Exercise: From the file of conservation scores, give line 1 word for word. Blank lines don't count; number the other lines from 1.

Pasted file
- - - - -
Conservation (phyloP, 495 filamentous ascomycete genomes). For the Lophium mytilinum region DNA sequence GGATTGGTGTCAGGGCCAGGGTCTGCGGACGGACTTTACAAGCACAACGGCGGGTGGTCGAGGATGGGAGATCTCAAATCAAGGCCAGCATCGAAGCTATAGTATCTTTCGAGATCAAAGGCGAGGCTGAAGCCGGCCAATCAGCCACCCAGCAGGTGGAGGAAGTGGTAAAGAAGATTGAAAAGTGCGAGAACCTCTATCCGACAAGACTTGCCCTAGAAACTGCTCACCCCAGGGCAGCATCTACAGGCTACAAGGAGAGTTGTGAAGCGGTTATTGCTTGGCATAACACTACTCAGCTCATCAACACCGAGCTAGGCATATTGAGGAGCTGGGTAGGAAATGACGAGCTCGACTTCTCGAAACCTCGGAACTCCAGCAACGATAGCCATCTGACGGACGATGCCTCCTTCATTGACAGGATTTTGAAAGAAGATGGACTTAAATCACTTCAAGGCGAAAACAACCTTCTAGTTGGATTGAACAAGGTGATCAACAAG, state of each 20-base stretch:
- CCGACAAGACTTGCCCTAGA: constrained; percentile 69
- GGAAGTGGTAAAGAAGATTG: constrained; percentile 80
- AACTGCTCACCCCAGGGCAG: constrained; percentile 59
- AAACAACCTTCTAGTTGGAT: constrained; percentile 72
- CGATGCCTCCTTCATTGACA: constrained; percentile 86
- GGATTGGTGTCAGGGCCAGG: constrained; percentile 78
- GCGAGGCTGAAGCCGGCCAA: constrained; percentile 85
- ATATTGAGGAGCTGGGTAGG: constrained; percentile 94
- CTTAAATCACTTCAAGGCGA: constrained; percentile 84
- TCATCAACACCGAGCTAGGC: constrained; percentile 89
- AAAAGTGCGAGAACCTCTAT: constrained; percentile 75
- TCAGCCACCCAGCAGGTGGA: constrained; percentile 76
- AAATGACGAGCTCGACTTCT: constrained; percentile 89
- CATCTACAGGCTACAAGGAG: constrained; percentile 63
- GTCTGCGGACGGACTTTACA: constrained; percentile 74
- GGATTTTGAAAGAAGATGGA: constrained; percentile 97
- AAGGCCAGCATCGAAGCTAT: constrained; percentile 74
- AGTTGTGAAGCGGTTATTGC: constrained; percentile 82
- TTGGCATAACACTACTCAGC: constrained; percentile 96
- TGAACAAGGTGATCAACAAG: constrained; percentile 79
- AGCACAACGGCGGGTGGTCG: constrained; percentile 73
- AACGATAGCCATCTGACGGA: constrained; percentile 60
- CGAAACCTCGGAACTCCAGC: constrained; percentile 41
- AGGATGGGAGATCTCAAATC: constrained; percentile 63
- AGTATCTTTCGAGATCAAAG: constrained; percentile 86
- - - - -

Conservation (phyloP, 495 filamentous ascomycete genomes). For the Lophium mytilinum region DNA sequence GGATTGGTGTCAGGGCCAGGGTCTGCGGACGGACTTTACAAGCACAACGGCGGGTGGTCGAGGATGGGAGATCTCAAATCAAGGCCAGCATCGAAGCTATAGTATCTTTCGAGATCAAAGGCGAGGCTGAAGCCGGCCAATCAGCCACCCAGCAGGTGGAGGAAGTGGTAAAGAAGATTGAAAAGTGCGAGAACCTCTATCCGACAAGACTTGCCCTAGAAACTGCTCACCCCAGGGCAGCATCTACAGGCTACAAGGAGAGTTGTGAAGCGGTTATTGCTTGGCATAACACTACTCAGCTCATCAACACCGAGCTAGGCATATTGAGGAGCTGGGTAGGAAATGACGAGCTCGACTTCTCGAAACCTCGGAACTCCAGCAACGATAGCCATCTGACGGACGATGCCTCCTTCATTGACAGGATTTTGAAAGAAGATGGACTTAAATCACTTCAAGGCGAAAACAACCTTCTAGTTGGATTGAACAAGGTGATCAACAAG, state of each 20-base stretch: